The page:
Hey everyone! I'll be updating Patreon all week, so don't panic if you see things disappearing or moving around. The below article is part of my new plans. I want to simplify the front page that new people see, and I plan to link to this post if they need more detailed information about why Patreon is important to me. Feel free to read it or ignore it. I'll be removing this intro text in a day or two. Oh, and I'll be back tomorrow with information on how the different tier levels will work going forward. See you sooooooon! -J


The internet has made it possible for previously overlooked genres to thrive. Gay fiction is the perfect example. Not many publishers were willing to take a risk on it before. Now it doesn’t matter, because artists can market directly to interested people and still earn a living. That can change though, and quickly. A good example of this is YouTube's adpocalypse, when a simple change of policy saw independent creators’ revenue plummet. The result is that creators started producing fewer videos, or quit altogether, because they needed to seek new revenue sources. The same could happen to books, such as when Audible reduced the roaylties that authors receive. Amazon, who made this change after purchasing Audible, controls such a huge portion of the book market that a similar policy shift could prove ruinous for me and others. Most artists aren’t in it for the money, but we all need to eat and contribute to our households. That’s why in recent years I’ve been trying to establish an alternate source of income. For me, the most hopeful solution is Patreon. If you’re not familiar with Patreon, it’s similar to Kickstarter except you contribute a small monthly amount to keep a creator going while receiving perks in return.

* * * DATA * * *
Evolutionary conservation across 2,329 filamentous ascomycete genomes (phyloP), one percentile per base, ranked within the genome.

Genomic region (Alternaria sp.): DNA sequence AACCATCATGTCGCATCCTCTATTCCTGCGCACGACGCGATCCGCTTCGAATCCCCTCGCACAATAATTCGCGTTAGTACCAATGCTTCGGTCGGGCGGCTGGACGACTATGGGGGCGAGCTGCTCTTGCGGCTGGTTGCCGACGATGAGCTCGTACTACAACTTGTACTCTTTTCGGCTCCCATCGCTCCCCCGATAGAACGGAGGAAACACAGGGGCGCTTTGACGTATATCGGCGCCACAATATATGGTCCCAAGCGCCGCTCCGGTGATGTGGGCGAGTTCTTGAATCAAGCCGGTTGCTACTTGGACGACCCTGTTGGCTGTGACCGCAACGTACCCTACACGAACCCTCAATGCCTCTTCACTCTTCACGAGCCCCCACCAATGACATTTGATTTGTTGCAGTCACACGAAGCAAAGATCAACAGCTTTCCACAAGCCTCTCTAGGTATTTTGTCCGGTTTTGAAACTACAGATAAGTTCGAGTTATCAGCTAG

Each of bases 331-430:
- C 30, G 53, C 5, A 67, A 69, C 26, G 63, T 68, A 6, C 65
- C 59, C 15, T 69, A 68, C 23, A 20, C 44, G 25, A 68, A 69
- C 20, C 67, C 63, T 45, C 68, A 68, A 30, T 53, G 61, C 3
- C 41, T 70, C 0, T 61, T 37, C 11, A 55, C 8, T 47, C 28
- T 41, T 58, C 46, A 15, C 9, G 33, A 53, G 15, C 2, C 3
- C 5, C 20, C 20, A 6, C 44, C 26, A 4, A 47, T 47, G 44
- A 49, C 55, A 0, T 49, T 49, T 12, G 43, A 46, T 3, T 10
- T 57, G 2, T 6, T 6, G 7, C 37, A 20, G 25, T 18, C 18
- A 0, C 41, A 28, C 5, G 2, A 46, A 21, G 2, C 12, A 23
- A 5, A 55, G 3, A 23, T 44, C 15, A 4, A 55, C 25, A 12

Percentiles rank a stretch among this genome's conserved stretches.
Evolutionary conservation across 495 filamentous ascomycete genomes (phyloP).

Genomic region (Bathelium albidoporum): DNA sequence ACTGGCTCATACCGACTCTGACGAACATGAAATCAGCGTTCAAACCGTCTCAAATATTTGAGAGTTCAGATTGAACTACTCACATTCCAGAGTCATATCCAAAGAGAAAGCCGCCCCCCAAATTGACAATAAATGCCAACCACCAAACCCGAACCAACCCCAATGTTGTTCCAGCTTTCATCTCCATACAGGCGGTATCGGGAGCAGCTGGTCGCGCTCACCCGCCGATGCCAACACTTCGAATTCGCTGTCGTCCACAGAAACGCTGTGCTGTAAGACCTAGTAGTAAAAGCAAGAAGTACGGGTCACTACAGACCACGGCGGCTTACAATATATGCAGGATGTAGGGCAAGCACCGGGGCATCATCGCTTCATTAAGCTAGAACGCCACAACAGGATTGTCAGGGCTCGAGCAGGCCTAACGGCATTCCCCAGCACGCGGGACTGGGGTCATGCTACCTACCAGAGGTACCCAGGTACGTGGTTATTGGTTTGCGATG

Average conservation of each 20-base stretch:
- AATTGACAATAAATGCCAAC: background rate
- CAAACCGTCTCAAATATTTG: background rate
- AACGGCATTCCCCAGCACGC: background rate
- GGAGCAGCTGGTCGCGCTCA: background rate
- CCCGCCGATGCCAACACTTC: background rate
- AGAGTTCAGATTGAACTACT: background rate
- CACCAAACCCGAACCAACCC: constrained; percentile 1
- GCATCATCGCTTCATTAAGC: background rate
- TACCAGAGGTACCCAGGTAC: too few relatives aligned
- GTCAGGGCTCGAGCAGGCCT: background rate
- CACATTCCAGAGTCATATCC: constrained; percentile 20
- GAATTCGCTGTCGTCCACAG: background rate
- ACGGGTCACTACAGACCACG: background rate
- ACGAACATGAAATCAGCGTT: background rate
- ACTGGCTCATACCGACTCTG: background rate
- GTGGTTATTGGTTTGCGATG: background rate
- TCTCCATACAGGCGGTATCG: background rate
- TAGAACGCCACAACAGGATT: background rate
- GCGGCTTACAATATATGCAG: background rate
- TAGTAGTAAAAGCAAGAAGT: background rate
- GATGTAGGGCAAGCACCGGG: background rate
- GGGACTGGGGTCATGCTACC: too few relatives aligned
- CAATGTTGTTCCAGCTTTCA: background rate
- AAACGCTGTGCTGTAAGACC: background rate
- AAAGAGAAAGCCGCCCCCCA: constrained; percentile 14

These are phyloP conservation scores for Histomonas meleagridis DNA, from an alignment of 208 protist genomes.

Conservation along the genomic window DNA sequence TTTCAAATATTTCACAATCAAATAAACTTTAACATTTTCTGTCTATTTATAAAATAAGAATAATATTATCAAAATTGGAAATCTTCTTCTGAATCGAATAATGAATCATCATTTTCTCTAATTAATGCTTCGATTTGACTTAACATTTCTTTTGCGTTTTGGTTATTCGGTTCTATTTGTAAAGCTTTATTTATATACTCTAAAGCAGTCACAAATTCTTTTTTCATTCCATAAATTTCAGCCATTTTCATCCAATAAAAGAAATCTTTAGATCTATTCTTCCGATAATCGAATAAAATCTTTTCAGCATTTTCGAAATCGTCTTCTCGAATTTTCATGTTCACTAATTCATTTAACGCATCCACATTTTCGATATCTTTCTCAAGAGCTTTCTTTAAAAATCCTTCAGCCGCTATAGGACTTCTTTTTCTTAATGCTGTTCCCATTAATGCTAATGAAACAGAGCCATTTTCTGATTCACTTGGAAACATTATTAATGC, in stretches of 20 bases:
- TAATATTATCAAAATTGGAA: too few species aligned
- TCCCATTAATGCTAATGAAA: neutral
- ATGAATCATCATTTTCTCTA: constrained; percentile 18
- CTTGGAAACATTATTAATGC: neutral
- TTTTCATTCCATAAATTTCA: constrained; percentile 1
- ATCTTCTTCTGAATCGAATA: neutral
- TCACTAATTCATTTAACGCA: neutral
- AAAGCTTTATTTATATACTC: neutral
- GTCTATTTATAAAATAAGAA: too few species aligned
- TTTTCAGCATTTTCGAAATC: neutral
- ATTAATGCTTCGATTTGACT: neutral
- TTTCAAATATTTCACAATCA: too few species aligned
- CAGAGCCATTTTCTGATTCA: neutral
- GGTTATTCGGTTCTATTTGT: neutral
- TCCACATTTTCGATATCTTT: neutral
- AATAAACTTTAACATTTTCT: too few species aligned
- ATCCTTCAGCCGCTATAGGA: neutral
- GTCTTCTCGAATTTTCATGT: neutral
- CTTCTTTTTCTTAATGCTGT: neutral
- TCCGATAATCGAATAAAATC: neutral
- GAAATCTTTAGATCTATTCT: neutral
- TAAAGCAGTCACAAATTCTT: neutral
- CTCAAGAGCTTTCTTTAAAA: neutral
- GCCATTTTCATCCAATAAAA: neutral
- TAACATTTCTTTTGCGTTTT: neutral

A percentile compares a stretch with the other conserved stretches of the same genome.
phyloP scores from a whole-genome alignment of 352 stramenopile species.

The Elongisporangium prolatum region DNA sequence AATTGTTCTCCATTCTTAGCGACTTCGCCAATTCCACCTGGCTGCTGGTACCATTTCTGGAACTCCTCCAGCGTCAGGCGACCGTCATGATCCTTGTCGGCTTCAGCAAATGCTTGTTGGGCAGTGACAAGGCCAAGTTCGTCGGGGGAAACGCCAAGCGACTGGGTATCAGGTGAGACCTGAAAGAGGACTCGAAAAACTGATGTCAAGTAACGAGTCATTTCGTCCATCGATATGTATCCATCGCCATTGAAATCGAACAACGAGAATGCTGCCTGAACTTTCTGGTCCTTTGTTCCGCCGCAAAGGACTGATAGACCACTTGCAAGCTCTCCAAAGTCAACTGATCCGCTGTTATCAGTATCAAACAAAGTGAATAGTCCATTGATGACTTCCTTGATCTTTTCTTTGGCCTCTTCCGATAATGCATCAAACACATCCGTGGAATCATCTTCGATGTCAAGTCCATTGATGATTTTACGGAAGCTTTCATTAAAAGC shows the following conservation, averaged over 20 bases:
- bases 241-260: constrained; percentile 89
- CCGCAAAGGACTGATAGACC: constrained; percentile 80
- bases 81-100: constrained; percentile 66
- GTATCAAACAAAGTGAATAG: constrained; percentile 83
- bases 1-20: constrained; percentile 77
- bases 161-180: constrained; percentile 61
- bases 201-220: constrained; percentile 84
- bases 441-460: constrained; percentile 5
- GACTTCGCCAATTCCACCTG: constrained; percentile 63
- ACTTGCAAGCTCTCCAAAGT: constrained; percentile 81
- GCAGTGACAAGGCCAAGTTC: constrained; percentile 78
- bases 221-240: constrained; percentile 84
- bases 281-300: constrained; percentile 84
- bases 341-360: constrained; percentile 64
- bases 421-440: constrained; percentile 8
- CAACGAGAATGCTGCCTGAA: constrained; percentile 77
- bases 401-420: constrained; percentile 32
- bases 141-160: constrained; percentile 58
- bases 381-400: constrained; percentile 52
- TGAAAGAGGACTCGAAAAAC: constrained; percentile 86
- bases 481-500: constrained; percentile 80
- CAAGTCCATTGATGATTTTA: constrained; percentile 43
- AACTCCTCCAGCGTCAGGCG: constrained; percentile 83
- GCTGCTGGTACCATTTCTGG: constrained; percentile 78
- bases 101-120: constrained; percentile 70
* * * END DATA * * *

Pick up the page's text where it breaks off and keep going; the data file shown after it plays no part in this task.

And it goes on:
Why do I need the extra cash? As a self-published author, much of my profit is eaten up by expenses. Aside from the usual costs associated with running a business, I pay for editing, advertising, and illustration. The audiobooks are a particularly daunting investment which require me to forward thousands of dollars despite not being certain if I’ll see that money return. Each year my expenses total a five-figure sum, which is reported to the IRS. Uncle Sam then rewards my entrepreneurship by taxing the remaining income at a higher rate than most people pay. So yes, the publishing business can be very expensive and stressful, but it’s also my dream job, so I’m willing to fight to make this work. That having been said, I wouldn’t mind a little help.

Patreon provides me with the security to deal with these changes as they happen. The additional income allows me to cover expenses while taking new risks so I can diversify. Thanks to my supporters, I was able to hire an artist to illustrate the Something Like Summer comic. I’ve also written more than I ever would have otherwise. I can honestly say that without Patreon, the Something Like… series would be two books shorter, since a good amount of that material originated here. My patrons have also supported me emotionally. Writing is normally a very lonely job, but each week I have a group of people there, encouraging me while offering honest feedback. I’ve tried to repay that kindness by working even harder to create new stories for them to enjoy. Although honesty, they’ve made such a positive difference in my life that I don’t know if I’ll ever be able to thank them adequately. I can only hope that Patreon has been an enjoyable experience for them too.

I hope this model becomes successful, and not just for me. If enough people chip in a small amount to support the art they love, the whims of ludicrously rich corporations won’t matter as much, and creativity will be free to thrive for everyone’s benefit. So thank you for potentially lending your support to me or other artists. Your contribution can make a bigger difference than you might realize. 

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